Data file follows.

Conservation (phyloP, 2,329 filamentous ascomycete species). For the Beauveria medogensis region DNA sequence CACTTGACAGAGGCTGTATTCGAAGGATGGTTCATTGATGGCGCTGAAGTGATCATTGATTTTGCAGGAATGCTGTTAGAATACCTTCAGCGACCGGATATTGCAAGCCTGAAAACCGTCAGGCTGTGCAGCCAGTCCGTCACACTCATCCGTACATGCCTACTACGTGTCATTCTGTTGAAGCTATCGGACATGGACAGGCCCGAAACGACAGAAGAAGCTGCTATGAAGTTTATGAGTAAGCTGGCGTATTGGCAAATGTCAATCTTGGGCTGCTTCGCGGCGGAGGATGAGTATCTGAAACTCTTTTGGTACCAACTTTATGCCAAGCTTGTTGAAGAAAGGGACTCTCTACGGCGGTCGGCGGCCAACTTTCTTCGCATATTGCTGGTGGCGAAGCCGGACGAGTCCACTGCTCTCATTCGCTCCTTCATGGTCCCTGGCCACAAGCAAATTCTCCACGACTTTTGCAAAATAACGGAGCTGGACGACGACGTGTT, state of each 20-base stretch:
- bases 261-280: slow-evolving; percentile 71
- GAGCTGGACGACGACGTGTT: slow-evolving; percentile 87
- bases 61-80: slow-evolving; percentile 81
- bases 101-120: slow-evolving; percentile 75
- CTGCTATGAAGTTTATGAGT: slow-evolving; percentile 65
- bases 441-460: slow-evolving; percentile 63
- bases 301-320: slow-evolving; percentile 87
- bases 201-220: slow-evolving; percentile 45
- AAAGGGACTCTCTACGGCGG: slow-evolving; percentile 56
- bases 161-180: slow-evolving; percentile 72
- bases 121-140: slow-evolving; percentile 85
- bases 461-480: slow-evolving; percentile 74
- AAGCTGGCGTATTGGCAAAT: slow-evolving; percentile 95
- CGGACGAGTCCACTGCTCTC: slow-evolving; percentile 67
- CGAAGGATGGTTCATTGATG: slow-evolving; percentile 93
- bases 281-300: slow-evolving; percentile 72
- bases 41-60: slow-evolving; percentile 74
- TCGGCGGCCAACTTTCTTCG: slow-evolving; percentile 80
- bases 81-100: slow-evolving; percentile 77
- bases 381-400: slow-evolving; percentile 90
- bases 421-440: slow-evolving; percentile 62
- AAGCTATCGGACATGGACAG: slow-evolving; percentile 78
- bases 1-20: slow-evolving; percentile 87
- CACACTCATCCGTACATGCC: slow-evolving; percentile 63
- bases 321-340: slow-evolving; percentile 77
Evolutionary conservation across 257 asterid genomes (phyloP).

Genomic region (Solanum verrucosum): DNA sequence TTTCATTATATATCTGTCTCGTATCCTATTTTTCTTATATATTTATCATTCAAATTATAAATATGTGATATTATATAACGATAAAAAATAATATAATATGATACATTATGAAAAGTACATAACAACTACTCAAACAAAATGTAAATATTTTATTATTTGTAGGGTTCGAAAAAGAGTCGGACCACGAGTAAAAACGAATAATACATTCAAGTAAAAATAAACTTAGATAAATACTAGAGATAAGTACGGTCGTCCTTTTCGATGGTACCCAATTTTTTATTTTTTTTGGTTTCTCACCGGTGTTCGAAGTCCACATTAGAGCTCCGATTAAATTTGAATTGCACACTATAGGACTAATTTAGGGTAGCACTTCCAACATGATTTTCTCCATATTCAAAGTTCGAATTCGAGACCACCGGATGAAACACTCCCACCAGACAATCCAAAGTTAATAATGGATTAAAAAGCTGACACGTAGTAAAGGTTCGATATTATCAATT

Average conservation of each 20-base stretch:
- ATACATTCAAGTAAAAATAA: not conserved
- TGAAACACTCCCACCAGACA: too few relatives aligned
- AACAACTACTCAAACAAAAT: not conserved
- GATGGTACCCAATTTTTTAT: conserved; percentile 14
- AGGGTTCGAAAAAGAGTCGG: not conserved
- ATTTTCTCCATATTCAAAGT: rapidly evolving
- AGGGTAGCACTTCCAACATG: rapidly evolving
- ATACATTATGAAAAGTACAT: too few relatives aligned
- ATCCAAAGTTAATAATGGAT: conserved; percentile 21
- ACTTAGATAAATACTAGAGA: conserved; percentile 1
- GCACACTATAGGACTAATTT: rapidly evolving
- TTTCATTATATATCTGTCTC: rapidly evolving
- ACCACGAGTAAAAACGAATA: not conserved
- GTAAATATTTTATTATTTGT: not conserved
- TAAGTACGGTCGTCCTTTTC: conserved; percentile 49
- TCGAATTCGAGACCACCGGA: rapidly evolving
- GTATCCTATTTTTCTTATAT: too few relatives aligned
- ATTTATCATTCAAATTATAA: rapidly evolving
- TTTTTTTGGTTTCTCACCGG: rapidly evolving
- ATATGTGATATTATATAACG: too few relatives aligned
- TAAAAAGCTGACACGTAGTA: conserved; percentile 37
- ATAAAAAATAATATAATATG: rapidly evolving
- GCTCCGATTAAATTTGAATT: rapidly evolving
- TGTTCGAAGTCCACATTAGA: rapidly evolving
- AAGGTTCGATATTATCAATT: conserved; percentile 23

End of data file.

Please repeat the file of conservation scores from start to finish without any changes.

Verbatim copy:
Conservation (phyloP, 2,329 filamentous ascomycete species). For the Beauveria medogensis region DNA sequence CACTTGACAGAGGCTGTATTCGAAGGATGGTTCATTGATGGCGCTGAAGTGATCATTGATTTTGCAGGAATGCTGTTAGAATACCTTCAGCGACCGGATATTGCAAGCCTGAAAACCGTCAGGCTGTGCAGCCAGTCCGTCACACTCATCCGTACATGCCTACTACGTGTCATTCTGTTGAAGCTATCGGACATGGACAGGCCCGAAACGACAGAAGAAGCTGCTATGAAGTTTATGAGTAAGCTGGCGTATTGGCAAATGTCAATCTTGGGCTGCTTCGCGGCGGAGGATGAGTATCTGAAACTCTTTTGGTACCAACTTTATGCCAAGCTTGTTGAAGAAAGGGACTCTCTACGGCGGTCGGCGGCCAACTTTCTTCGCATATTGCTGGTGGCGAAGCCGGACGAGTCCACTGCTCTCATTCGCTCCTTCATGGTCCCTGGCCACAAGCAAATTCTCCACGACTTTTGCAAAATAACGGAGCTGGACGACGACGTGTT, state of each 20-base stretch:
- bases 261-280: slow-evolving; percentile 71
- GAGCTGGACGACGACGTGTT: slow-evolving; percentile 87
- bases 61-80: slow-evolving; percentile 81
- bases 101-120: slow-evolving; percentile 75
- CTGCTATGAAGTTTATGAGT: slow-evolving; percentile 65
- bases 441-460: slow-evolving; percentile 63
- bases 301-320: slow-evolving; percentile 87
- bases 201-220: slow-evolving; percentile 45
- AAAGGGACTCTCTACGGCGG: slow-evolving; percentile 56
- bases 161-180: slow-evolving; percentile 72
- bases 121-140: slow-evolving; percentile 85
- bases 461-480: slow-evolving; percentile 74
- AAGCTGGCGTATTGGCAAAT: slow-evolving; percentile 95
- CGGACGAGTCCACTGCTCTC: slow-evolving; percentile 67
- CGAAGGATGGTTCATTGATG: slow-evolving; percentile 93
- bases 281-300: slow-evolving; percentile 72
- bases 41-60: slow-evolving; percentile 74
- TCGGCGGCCAACTTTCTTCG: slow-evolving; percentile 80
- bases 81-100: slow-evolving; percentile 77
- bases 381-400: slow-evolving; percentile 90
- bases 421-440: slow-evolving; percentile 62
- AAGCTATCGGACATGGACAG: slow-evolving; percentile 78
- bases 1-20: slow-evolving; percentile 87
- CACACTCATCCGTACATGCC: slow-evolving; percentile 63
- bases 321-340: slow-evolving; percentile 77
Evolutionary conservation across 257 asterid genomes (phyloP).

Genomic region (Solanum verrucosum): DNA sequence TTTCATTATATATCTGTCTCGTATCCTATTTTTCTTATATATTTATCATTCAAATTATAAATATGTGATATTATATAACGATAAAAAATAATATAATATGATACATTATGAAAAGTACATAACAACTACTCAAACAAAATGTAAATATTTTATTATTTGTAGGGTTCGAAAAAGAGTCGGACCACGAGTAAAAACGAATAATACATTCAAGTAAAAATAAACTTAGATAAATACTAGAGATAAGTACGGTCGTCCTTTTCGATGGTACCCAATTTTTTATTTTTTTTGGTTTCTCACCGGTGTTCGAAGTCCACATTAGAGCTCCGATTAAATTTGAATTGCACACTATAGGACTAATTTAGGGTAGCACTTCCAACATGATTTTCTCCATATTCAAAGTTCGAATTCGAGACCACCGGATGAAACACTCCCACCAGACAATCCAAAGTTAATAATGGATTAAAAAGCTGACACGTAGTAAAGGTTCGATATTATCAATT

Average conservation of each 20-base stretch:
- ATACATTCAAGTAAAAATAA: not conserved
- TGAAACACTCCCACCAGACA: too few relatives aligned
- AACAACTACTCAAACAAAAT: not conserved
- GATGGTACCCAATTTTTTAT: conserved; percentile 14
- AGGGTTCGAAAAAGAGTCGG: not conserved
- ATTTTCTCCATATTCAAAGT: rapidly evolving
- AGGGTAGCACTTCCAACATG: rapidly evolving
- ATACATTATGAAAAGTACAT: too few relatives aligned
- ATCCAAAGTTAATAATGGAT: conserved; percentile 21
- ACTTAGATAAATACTAGAGA: conserved; percentile 1
- GCACACTATAGGACTAATTT: rapidly evolving
- TTTCATTATATATCTGTCTC: rapidly evolving
- ACCACGAGTAAAAACGAATA: not conserved
- GTAAATATTTTATTATTTGT: not conserved
- TAAGTACGGTCGTCCTTTTC: conserved; percentile 49
- TCGAATTCGAGACCACCGGA: rapidly evolving
- GTATCCTATTTTTCTTATAT: too few relatives aligned
- ATTTATCATTCAAATTATAA: rapidly evolving
- TTTTTTTGGTTTCTCACCGG: rapidly evolving
- ATATGTGATATTATATAACG: too few relatives aligned
- TAAAAAGCTGACACGTAGTA: conserved; percentile 37
- ATAAAAAATAATATAATATG: rapidly evolving
- GCTCCGATTAAATTTGAATT: rapidly evolving
- TGTTCGAAGTCCACATTAGA: rapidly evolving
- AAGGTTCGATATTATCAATT: conserved; percentile 23